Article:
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Most Controversial Fragrances

Posted by: Perfumeaddict, on: Friday, 21 February 2014

It is no longer a secret that nothing sells perfume better than a good scandal. Perfumers know it and would often employ it in their designs and marketing strategies. Let’s take a look at some of the most shocking and contemptuous of them.


Opium by Yves Saint Laurent (left), The launch of this highly controversial perfume in 1977 opened up to protests against drug use. The American Coalition Against Opium and Drug Abuse even demanded for YSL’s public apology. It was no less scandalous when it was relaunched in 2000, with Sophie Dahl contorting into ecstasy while donning just heels and jewellery. The advert gained a lot of flak for supposedly idealising “weak yielding women”. Every flak would soon be worth it as Opium is now so popular, holding on the Top 2 bestseller spot in the UK.



Shocking by Elsa Schiaparelli (right), True to its name, Italian fashion designer Elsa Schiaparelli created encapsulated sex in a bottle with Shocking in 1937. It capitalised on the image of prostitutes dabbing their… erm… personal oils on themselves like perfume. Shocking was presented in a Baccarat crystal shaped like a woman’s body.



Chypre by Francois Coty (left), This 1917 perfume shocked everyone when it was released during the war era when people were looking for some easy on the nose scents instead of heavy moss and musk. Marketed for women, Chypre shocked the public by veering away from the more feminine scents of floral. The world later forgave this daring issue as other perfumes followed.



Angel by Thierry Mugler (right), A love or hate perfume, Thierry Mugler’s Angel is considered the Marmite of Fragrances. A test in Barneys, New York has proven that 4 out of 5 sniffers hated it with every fibre of being while the remaining one loved it will all her heart. Talk about spectrum!



Poison by Christian Dior (left), This strong-smelling perfume caused a stir when American restaurants decided to declare war against it. A “No Poison Here” movement started as the scent was driving customers away. Needless to say, the scandal immortalised Poison as one of the most iconic perfumes ever created.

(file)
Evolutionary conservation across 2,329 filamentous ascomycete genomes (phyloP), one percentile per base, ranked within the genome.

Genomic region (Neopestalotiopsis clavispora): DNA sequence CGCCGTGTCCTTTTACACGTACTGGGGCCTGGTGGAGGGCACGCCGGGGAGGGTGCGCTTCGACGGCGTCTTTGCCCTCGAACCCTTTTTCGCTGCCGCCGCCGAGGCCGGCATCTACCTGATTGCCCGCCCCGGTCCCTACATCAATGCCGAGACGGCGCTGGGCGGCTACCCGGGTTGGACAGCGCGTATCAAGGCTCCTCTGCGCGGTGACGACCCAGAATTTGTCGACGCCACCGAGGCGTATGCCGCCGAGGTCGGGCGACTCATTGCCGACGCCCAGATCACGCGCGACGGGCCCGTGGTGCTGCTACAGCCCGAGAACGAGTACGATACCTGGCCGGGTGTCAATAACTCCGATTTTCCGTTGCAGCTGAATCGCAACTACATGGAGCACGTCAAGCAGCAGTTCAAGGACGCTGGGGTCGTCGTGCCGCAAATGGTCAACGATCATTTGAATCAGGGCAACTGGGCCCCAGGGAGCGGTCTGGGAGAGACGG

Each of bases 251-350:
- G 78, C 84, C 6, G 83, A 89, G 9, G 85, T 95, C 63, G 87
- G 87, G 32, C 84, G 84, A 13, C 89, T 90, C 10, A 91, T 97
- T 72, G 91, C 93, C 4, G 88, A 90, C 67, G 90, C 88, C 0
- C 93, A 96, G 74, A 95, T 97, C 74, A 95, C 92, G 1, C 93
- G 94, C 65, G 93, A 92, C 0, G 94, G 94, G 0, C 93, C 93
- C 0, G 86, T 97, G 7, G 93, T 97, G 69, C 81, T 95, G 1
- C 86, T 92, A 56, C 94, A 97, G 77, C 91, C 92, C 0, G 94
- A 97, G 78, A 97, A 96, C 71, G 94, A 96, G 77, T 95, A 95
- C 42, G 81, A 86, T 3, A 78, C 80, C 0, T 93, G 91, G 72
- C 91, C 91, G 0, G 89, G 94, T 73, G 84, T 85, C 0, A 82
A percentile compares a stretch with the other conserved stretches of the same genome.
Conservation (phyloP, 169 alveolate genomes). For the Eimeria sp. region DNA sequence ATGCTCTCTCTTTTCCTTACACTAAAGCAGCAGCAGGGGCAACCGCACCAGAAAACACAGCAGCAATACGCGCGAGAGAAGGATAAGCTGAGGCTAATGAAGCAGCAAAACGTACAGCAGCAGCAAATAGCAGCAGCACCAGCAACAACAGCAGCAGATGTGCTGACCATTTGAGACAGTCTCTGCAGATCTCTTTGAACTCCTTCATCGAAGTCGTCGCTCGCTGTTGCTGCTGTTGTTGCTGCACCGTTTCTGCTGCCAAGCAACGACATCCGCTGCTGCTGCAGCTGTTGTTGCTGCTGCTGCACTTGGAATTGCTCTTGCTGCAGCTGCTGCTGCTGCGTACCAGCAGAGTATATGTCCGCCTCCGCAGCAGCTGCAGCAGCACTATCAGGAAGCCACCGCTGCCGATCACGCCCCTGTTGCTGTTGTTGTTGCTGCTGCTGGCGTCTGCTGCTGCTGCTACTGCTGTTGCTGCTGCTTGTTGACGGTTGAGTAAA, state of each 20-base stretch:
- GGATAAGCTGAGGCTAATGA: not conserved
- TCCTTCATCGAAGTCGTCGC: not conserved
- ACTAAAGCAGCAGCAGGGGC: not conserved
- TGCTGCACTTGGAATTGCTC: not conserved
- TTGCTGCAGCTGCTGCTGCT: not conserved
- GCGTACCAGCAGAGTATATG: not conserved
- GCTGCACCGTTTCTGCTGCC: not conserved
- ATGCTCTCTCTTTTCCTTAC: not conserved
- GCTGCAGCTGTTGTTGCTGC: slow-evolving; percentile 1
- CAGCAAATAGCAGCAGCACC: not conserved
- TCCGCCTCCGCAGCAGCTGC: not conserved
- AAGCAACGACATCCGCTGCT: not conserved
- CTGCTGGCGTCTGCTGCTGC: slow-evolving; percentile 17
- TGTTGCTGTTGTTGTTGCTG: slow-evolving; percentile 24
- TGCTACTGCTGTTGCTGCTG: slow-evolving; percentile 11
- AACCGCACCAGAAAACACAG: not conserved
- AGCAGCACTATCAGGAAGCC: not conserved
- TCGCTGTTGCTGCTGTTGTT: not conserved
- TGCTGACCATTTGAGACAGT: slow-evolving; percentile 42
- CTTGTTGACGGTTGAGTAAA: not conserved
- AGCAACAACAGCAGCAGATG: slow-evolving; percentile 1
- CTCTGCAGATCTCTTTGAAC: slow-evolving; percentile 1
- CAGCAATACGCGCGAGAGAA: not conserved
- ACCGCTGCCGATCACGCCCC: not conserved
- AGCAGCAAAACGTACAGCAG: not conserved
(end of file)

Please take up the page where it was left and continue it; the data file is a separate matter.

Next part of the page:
Vulva Original by Vivaeros (right), Why anyone would want to bottle the natural vaginal scent eludes the best of us. Designers described it as the “precious vaginal odour filled into a small glass vial. Not a perfume but a beguiling scent for your own smelling pleasure.” If you want to go walking around smelling like a woman’s private part, then this is your best bet.



Funeral Home by Demeter (left), Demeter has produced an array of weird scents like Birthday Cake, Salt Air and Play Doh but Funeral Home remains to be the most known. The blend of classic white flowers such as lilies, carnations, gladiolus, chrysanthemums, mahogany and oriental carpet is exactly how a funeral home smells like. It is like death in a bottle. What can be more controversial than that?



Pizza Hut Perfume by Pizza Hut (right), This perfume is as controversial as it is weird. We all know how a freshly baked pizza smells like, the aromatic dough topped with spices and cheese, all too perfect if it comes from a box. But from a bottle? The Pizza Hut Perfume weirdly appealed to more than a hundred thousand of its Facebook fans but unfortunately ended up with only 110 fans. Part of the hype is contributed by its availability in very limited quantities, only 24 bottles in a day for a short period of time. Considering the millions of pizza-eating monsters who are most likely intrigued by this scent, no one would ever get enough.



Cannabis Santal Eau de Parfum by Fresh (left), Similar to Yves Saint Laurent’s Opium, Cannabis Santal plays around the more accessible prohibited substance Cannabis. The sensual woodsy notes are just how potheads smell like. Some find it interesting enough to make it controversial.



Sécrétions Magnifiques by Etat Libre D'Orange (right), Finally, once dubbed as the most controversial scent ever put on the market, this French perfume would have any wearer smelling like a whole myriad of human excretions – sweat, blood, saliva and semen. While these excretions can naturally be found in the body, the concept that it must be flaunted shocked the whole world on a different level.

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